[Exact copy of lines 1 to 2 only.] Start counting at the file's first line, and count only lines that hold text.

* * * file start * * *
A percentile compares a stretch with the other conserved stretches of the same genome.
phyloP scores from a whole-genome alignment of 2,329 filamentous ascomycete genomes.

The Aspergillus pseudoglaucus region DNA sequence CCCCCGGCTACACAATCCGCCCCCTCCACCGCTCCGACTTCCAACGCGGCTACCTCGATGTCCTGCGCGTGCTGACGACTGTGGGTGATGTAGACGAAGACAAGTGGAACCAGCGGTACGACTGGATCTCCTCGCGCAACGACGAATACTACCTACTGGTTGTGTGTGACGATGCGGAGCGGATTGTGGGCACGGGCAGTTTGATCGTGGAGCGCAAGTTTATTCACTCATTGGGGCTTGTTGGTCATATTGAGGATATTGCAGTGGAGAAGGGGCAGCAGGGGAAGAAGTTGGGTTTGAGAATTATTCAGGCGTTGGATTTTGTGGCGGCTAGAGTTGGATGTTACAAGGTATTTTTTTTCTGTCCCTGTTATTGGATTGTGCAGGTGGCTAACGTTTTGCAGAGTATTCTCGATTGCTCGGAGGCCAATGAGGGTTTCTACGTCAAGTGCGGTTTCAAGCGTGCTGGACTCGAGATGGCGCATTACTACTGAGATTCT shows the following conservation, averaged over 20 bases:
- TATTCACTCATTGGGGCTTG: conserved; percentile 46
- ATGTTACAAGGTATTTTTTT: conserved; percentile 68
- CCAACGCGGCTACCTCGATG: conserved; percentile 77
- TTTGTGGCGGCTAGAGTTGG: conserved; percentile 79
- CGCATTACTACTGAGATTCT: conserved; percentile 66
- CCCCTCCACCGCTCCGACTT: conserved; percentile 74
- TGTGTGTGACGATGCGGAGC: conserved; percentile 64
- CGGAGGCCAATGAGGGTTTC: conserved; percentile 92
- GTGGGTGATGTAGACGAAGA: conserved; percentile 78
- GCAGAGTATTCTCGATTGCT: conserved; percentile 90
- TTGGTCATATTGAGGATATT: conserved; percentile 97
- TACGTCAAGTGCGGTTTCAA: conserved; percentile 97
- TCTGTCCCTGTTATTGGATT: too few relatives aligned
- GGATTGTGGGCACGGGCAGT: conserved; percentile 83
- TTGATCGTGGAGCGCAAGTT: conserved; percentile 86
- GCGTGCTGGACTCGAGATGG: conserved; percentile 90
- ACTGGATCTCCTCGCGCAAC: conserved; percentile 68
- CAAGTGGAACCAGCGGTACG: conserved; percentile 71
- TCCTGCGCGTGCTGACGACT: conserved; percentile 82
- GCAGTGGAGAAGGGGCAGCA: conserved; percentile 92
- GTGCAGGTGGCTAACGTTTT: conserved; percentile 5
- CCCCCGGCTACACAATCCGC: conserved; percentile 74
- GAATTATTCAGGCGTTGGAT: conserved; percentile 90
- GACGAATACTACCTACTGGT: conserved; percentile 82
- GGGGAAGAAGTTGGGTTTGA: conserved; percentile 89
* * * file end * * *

A percentile compares a stretch with the other conserved stretches of the same genome.
phyloP scores from a whole-genome alignment of 2,329 filamentous ascomycete genomes.